Seen on Competitor.com and written by Nate Helming
Pushups are a key indicator of a runner’s strength level.
In this follow-up article, we get to the second part of our question. If we now know what it means to be strong as a runner, how do we know if we are strong enough?
In this respect, I start with a simple pushup test with my athletes. I want to see how many chest-to-floor, butt squeezed, vertical forearm pushups my athletes can do.
But wait! Before you start banging those suckers out, make sure you are indeed going full range with vertical forearms and a tight butt! Doing pushups in this manner not only shows your strength but your athletic skill level, and it’s the conjunction of skill and strength working together that I want to test!
New Runners: Can you do 5-10?
Beginner runners who struggle to do less than five pushups tend to lack the postural strength to run with the upright posture and quiet upper body needed over even short distances. Instead, these weaker runners over-rotate in the upper and lower body, and arch or round in the low back.
These runners simply lack the core strength and shoulder stability to run upright. From what we see at San Francisco CrossFit, runners who lack this positional strength also tend to see the most hip, knee, ankle and foot strike problems. They are the under-built bridges we previously discussed.
Intermediate Runners: Can you do 15-20?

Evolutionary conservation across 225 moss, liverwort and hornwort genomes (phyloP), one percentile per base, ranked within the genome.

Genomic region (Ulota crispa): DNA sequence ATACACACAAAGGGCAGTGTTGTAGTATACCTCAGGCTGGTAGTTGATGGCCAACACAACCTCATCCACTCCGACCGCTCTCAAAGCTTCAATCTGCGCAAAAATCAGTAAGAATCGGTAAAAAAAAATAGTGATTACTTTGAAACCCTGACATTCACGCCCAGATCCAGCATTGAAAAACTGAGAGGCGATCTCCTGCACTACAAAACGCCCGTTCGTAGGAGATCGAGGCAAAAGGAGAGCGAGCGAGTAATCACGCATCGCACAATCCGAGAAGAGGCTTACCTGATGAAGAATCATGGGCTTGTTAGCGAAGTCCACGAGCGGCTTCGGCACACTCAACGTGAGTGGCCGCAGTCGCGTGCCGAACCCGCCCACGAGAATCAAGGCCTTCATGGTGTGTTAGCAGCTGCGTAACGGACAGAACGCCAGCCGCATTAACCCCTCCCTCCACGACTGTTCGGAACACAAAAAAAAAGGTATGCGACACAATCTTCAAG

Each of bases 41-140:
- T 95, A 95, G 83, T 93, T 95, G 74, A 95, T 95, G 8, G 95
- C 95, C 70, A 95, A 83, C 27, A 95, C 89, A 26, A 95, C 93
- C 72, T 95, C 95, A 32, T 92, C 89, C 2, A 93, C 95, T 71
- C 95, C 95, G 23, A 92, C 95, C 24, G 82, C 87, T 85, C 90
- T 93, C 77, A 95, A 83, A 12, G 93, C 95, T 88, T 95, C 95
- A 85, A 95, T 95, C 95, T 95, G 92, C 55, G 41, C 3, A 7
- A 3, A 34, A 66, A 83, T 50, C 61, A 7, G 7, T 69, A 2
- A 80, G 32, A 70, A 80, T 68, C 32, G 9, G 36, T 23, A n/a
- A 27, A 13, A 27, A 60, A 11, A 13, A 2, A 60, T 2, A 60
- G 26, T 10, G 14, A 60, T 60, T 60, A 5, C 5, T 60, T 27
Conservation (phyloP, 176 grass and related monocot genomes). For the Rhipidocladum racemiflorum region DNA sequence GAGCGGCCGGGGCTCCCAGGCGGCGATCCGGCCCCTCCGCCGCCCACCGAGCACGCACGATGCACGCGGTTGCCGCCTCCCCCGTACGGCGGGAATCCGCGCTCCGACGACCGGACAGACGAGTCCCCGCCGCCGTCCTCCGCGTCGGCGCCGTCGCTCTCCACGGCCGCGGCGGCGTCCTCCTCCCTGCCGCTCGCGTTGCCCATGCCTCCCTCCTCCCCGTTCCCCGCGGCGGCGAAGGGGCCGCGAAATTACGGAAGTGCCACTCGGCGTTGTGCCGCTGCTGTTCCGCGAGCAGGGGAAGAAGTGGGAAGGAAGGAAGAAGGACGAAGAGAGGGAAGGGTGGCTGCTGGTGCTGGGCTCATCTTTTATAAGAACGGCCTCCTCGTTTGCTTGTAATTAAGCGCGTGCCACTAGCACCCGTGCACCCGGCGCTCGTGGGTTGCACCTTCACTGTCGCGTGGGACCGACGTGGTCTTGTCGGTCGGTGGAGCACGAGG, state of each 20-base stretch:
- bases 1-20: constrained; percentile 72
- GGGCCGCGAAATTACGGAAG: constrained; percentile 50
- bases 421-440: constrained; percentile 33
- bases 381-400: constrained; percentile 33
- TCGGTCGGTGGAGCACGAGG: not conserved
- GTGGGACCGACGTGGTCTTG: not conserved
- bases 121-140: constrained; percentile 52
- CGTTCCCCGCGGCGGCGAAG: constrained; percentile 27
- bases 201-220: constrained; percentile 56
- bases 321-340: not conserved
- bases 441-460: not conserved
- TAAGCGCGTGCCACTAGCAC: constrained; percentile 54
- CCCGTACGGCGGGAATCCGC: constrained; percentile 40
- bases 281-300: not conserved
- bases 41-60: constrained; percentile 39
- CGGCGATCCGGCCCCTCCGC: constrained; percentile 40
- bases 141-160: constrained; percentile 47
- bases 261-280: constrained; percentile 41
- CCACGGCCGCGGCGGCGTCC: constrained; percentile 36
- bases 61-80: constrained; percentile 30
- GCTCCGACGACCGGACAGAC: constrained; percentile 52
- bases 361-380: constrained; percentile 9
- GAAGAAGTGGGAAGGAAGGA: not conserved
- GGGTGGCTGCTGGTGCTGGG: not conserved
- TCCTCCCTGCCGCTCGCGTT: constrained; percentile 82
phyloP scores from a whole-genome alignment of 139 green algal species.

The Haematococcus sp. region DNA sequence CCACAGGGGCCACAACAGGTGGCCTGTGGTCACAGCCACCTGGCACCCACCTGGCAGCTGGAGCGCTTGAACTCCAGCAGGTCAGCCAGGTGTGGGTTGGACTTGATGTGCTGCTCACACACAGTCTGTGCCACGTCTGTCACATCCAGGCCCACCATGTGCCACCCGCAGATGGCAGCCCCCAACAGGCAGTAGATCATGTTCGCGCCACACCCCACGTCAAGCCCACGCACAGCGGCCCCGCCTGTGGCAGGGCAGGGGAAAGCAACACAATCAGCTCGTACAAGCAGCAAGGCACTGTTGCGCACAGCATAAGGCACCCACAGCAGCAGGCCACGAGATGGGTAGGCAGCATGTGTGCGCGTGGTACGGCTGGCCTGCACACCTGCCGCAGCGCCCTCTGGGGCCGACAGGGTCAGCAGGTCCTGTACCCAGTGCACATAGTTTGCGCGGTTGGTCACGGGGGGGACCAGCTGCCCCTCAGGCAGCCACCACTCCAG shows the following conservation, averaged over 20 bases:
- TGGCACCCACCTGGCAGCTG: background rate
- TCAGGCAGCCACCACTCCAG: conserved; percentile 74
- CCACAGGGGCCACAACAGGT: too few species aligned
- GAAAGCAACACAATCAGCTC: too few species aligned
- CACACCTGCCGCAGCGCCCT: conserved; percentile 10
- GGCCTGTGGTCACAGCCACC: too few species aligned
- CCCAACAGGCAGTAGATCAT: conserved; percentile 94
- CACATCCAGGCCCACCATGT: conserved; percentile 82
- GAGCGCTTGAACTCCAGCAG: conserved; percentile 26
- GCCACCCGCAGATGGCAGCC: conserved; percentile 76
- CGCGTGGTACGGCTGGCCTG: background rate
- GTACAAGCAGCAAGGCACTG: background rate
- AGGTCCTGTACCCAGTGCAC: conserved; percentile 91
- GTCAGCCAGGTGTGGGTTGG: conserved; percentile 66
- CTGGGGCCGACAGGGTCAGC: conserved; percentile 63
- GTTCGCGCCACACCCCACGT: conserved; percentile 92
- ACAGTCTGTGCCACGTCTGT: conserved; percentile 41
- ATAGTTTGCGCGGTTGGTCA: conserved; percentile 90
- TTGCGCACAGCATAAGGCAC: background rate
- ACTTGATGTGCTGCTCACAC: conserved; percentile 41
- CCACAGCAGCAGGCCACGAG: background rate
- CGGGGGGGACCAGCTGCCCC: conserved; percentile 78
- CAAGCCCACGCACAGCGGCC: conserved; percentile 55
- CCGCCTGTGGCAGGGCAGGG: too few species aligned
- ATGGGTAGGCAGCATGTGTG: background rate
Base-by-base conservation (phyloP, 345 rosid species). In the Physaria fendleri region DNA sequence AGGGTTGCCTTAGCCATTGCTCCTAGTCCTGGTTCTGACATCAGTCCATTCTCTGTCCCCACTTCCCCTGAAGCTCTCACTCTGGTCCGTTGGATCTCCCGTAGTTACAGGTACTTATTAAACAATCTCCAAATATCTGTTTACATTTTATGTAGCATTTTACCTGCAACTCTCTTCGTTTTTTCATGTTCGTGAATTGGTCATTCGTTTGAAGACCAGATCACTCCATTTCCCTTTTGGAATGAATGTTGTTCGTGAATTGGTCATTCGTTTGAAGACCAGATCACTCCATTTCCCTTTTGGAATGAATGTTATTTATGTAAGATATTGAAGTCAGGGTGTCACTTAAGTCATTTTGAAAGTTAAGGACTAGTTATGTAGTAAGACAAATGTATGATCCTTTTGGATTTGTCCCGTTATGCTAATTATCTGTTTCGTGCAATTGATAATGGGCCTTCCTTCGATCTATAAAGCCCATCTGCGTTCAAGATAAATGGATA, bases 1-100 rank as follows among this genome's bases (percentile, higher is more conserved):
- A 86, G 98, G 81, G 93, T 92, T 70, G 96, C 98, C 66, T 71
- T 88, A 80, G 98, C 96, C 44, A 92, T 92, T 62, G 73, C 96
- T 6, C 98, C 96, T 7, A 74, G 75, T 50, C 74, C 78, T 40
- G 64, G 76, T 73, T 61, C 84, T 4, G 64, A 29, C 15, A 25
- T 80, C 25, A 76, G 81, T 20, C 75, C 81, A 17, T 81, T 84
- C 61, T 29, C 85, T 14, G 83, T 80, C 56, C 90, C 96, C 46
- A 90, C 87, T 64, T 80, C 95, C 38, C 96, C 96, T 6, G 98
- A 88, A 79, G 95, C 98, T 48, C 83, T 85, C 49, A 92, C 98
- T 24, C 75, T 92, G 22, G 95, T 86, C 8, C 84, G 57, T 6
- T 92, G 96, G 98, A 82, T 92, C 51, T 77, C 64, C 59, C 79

For intermediate runners focusing on a 10K to a half-marathon, we want to see 15-plus full range of motion, butt-squeezed, vertical forearm pushups. Passing this benchmark demonstrates sufficient positional strength to be able to run with good posture over these medium distances.
Advanced, Competitive, Or Ultra Runners: Can you do plate pushups?
As the competition gets steeper, the race gets longer, and the conditions get tougher, we need to build sturdier, more robust runners. We can challenge our push-ups not only with increased volume but also with increased load.
For more advanced runners, we expect 10-15 pushups with a 25-pound plate (for women) or a 45-pound plate (for men) on their back. This may seem a little extreme, but runners who can safely handle these additional loads will really thrive when the going gets tough come race time.
Keep in mind we use the pushup test for ballpark numbers to test basic posture and positional strength. We need more than good push-ups to run well.
In addition to our strength training, run drills are important to practice, and we practice them all the time. Runners do need to be strong enough to perform these drills, however, and get something out of them. In the bigger picture of a runner’s development, this strength question is the lowest hanging fruit to attack.
If you pass these strength tests then great, we can advance to more fun and technical running drills and workouts. But if you are positionally weak — i.e., unable to pass these tests — a change in running shoes, orthotics, and even run technique will have only marginal results.
Follow a plan that builds a stronger bridge — as tested with these pushups — and reap the rewards of stronger running in any weather, run terrain, or race distance.